Speaker's Name:Bradley Love
First Author's Name:Bradley Love
First Author's Affiliation:Texas
Title:Forecasting and Classification Using Absolute and Rate Information
Abstract:When a stock falls 50 points one day and rebounds 50 points the next day the resulting value is unchanged from the initial value. In contrast, When a stock falls 50% one day and rebounds 50% the next day the resulting value is only 75% of the initial value. The first case involves absolute quantities, therefore the arithmetic mean should be used; whereas second case involves rate information and therefore the geometric mean is appropriate. When classifying observed returns as involving an overall increase or decrease in value, participants relied on the arithmetic mean, even when it was inappropriate to do so. A similar pattern was found in forecasting the next return after observing a sequence of previous returns. Irrespective of whether information was presented in absolute or rate formats, participants linearly extrapolated from previous results using arithmetic operations. In other words, forecasting was most accurate for linear functions when information was presented in absolute terms and for exponential functions when information was presented in a rate format.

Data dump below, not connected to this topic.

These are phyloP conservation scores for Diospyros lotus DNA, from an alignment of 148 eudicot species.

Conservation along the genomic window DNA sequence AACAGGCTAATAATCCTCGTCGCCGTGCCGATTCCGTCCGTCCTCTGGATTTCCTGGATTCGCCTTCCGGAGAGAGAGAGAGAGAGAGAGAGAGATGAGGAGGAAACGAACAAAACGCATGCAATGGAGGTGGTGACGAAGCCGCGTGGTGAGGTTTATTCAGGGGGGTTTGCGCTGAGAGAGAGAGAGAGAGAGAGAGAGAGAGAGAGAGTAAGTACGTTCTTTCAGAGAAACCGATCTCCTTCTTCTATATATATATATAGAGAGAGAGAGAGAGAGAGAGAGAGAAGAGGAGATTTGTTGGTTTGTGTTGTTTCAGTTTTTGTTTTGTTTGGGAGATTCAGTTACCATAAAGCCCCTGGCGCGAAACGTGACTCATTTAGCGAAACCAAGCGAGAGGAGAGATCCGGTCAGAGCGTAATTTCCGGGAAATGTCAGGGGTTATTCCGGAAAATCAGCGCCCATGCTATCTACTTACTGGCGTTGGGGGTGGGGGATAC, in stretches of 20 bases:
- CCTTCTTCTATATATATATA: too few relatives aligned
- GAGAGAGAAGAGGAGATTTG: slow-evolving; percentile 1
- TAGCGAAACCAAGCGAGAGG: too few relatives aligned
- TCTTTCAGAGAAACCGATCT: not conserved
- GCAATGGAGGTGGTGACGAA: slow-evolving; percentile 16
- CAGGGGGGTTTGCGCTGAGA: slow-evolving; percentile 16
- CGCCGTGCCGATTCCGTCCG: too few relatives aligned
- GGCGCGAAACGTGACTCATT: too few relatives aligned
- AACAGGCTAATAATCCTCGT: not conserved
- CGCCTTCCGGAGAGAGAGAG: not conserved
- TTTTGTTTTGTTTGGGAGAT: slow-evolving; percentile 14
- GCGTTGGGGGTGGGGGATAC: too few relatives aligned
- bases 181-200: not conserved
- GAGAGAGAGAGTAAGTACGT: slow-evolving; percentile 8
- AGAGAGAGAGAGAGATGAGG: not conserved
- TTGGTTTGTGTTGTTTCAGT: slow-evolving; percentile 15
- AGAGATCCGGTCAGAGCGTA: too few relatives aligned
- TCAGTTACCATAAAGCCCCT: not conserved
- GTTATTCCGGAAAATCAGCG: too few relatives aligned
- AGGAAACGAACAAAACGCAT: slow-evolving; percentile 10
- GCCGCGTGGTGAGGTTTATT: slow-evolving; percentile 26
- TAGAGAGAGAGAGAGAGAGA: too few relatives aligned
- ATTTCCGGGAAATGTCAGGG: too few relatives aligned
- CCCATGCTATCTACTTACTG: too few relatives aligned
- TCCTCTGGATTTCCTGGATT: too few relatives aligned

Speaker's Name:Bennet Murdock
First Author's Name:Bennet Murdock
First Author's Affiliation:University of Toronto
Title:Trial and Error Learning
Abstract:Trial and error learning was quite popular 50 years ago (McGeoch 1940 had about 40 references) but later books on memory and learning (Osgood, Wickelgren, Murdock, Crowder, Greene, Haberlandt, Nearth & Suprenant, Kahana in press) have none. Focus instead is on recognition, paired associates, and free recall. Stimulated by Herb Terrace's work with rhesus monkeys showing evidence for position coding I have tried to incorporate this into the TODAM framework and I will present simulations of several different models (TODAM, a connectionist model, REM, a non-associative "string" model based only on conjoint item information , and maybe one or two more and will compare their performance on a several different measures.

Speaker's Name:Louis Narens